To the Editor:
Craig Johnson delivers an all-too-typical Anglophilic paean to the virtues of the Cambridge college system. Having spent a year doing graduate work there after getting my BA from Yale, I can attest to that system’s deep flaws and the superiority of our own. Cambridge is like the United States under the Articles of Confederation: each unit jealously guards its prerogatives and identity at the expense of the good of the whole — Cantabs wear college scarves, not Cambridge sweatshirts.
While Yale students can use Borrow Direct to get unlimited books from any Ivy League library (except Harvard’s), at Cambridge I had to sneak into St John’s to consult material (rich college libraries often have books the main library lacks). Other iniquities exist: My friend’s dorm had a private pool and croquet lawn; I had a moldy squash court. Some May Balls have oysters and champagne, others moonshine and bad techno. You can’t even walk through other colleges after a certain hour — the porters lock the gates to interlopers.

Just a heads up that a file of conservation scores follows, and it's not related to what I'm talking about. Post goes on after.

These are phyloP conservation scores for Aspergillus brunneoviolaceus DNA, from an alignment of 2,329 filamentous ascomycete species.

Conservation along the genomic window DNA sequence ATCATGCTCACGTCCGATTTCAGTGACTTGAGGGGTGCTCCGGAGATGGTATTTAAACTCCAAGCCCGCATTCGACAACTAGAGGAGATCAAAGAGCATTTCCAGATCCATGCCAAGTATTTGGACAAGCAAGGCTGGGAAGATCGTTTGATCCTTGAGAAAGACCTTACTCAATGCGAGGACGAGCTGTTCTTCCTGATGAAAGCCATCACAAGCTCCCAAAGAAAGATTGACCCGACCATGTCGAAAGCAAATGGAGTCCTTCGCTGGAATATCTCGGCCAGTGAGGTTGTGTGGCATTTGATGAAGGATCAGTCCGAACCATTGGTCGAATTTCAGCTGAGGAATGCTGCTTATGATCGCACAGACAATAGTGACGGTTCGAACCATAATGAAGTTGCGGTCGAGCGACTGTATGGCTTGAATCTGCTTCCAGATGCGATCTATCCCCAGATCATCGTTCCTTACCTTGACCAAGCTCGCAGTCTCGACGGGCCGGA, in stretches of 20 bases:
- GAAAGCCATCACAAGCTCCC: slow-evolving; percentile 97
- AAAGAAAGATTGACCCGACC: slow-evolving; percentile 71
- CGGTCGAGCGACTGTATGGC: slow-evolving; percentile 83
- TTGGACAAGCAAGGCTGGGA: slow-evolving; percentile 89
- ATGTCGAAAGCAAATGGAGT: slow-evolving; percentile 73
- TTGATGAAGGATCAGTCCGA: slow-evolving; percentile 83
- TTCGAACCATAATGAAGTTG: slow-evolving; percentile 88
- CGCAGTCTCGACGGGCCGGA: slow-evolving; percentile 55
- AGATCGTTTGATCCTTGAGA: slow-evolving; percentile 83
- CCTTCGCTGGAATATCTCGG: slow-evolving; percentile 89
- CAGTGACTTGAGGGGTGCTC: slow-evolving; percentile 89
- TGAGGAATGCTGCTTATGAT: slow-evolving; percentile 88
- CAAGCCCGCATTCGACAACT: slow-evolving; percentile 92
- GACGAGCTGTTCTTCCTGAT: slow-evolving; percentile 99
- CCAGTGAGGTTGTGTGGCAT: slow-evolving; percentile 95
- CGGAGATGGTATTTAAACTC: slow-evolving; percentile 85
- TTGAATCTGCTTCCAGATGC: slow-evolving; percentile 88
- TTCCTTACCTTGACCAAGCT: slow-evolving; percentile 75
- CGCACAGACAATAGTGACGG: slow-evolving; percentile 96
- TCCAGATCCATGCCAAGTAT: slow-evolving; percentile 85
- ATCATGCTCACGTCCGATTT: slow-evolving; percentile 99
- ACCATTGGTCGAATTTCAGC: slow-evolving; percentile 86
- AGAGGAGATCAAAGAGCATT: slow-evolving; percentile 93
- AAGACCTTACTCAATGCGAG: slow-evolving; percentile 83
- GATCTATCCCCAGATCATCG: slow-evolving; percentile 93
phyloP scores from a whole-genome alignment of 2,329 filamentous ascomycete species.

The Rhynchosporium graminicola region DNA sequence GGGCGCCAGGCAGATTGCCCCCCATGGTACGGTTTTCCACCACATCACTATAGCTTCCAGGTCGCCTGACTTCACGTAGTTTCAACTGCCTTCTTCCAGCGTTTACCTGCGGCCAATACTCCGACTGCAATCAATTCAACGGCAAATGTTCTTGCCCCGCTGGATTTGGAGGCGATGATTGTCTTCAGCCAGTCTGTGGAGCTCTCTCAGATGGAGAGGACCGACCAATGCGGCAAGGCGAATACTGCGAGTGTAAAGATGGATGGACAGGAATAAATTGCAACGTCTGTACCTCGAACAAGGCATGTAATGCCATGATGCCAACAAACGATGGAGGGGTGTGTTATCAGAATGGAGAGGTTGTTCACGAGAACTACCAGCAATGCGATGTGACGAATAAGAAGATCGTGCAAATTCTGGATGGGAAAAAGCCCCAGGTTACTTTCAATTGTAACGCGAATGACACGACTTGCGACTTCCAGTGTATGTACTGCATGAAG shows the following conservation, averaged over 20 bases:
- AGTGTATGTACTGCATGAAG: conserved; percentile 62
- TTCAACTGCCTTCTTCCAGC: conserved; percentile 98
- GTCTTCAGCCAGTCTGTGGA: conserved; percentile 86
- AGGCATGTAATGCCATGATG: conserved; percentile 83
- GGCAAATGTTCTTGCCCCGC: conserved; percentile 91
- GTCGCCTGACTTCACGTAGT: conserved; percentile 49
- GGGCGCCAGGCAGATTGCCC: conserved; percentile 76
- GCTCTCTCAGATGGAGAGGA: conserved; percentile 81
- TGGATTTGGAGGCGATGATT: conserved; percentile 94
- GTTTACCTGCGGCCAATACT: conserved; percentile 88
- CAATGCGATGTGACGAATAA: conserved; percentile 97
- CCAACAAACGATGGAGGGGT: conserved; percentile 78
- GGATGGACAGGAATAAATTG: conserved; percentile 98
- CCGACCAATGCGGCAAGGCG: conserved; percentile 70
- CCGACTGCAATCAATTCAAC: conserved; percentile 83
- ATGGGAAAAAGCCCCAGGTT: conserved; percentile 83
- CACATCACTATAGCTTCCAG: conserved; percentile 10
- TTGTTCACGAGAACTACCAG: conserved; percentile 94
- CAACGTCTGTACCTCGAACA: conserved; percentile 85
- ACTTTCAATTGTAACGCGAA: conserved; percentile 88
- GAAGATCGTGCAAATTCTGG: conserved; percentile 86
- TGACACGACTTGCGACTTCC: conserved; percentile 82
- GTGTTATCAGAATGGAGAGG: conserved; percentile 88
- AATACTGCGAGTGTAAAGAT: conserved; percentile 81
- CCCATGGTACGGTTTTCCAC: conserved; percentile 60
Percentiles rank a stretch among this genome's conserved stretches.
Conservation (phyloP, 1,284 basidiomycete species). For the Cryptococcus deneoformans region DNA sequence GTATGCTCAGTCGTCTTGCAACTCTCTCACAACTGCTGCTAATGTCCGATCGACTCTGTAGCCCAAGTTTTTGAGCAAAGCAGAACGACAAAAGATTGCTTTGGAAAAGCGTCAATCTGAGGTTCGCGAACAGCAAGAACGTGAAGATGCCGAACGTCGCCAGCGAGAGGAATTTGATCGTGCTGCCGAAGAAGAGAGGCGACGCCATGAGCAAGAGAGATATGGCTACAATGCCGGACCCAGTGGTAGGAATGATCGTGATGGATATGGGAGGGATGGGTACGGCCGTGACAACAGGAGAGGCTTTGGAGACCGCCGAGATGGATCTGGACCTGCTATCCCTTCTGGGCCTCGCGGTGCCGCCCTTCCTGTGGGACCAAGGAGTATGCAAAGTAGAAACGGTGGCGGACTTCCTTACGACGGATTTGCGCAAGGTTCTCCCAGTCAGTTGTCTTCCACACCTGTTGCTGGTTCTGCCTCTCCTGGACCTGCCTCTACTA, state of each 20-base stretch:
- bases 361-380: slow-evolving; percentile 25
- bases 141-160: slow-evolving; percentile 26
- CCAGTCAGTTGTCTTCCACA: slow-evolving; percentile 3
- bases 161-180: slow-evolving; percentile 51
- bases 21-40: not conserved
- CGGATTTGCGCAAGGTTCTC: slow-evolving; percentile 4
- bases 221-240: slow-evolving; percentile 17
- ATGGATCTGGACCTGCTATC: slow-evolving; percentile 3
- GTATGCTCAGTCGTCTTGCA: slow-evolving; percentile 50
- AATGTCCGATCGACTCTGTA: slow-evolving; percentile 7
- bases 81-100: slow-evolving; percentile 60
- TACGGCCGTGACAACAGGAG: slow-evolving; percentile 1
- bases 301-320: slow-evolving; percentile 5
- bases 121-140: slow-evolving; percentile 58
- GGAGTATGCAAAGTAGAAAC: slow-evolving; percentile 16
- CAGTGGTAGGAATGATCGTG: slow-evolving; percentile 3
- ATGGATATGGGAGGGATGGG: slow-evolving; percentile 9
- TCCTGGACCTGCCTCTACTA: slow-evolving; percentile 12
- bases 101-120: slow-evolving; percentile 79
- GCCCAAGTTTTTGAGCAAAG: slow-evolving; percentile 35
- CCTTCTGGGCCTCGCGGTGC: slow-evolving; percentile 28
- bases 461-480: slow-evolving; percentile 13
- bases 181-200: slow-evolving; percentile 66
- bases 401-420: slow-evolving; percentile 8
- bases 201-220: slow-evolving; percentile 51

The Yale system retains identity without sacrificing egalitarianism. Each college has its own traditions — Berkeley’s organic food, the Saybrook Strip, JE’s cryptic motto — and indeed endowment and alumni associations. Many students identify with their college, but others choose different ways to find their niche (e.g. sports teams, cultural houses, Dwight Hall). I have certainly never seen college identity harden into separatism
We should not chance it by designating the new colleges for “special” groups or giving them special facilities or curricula. Officially moving towards Cambridge’s exclusionary, segregated, confederated system would be a big mistake.
The writer is a 2006 graduate of Yale College. He is currently a graduate student at the Yale Law School.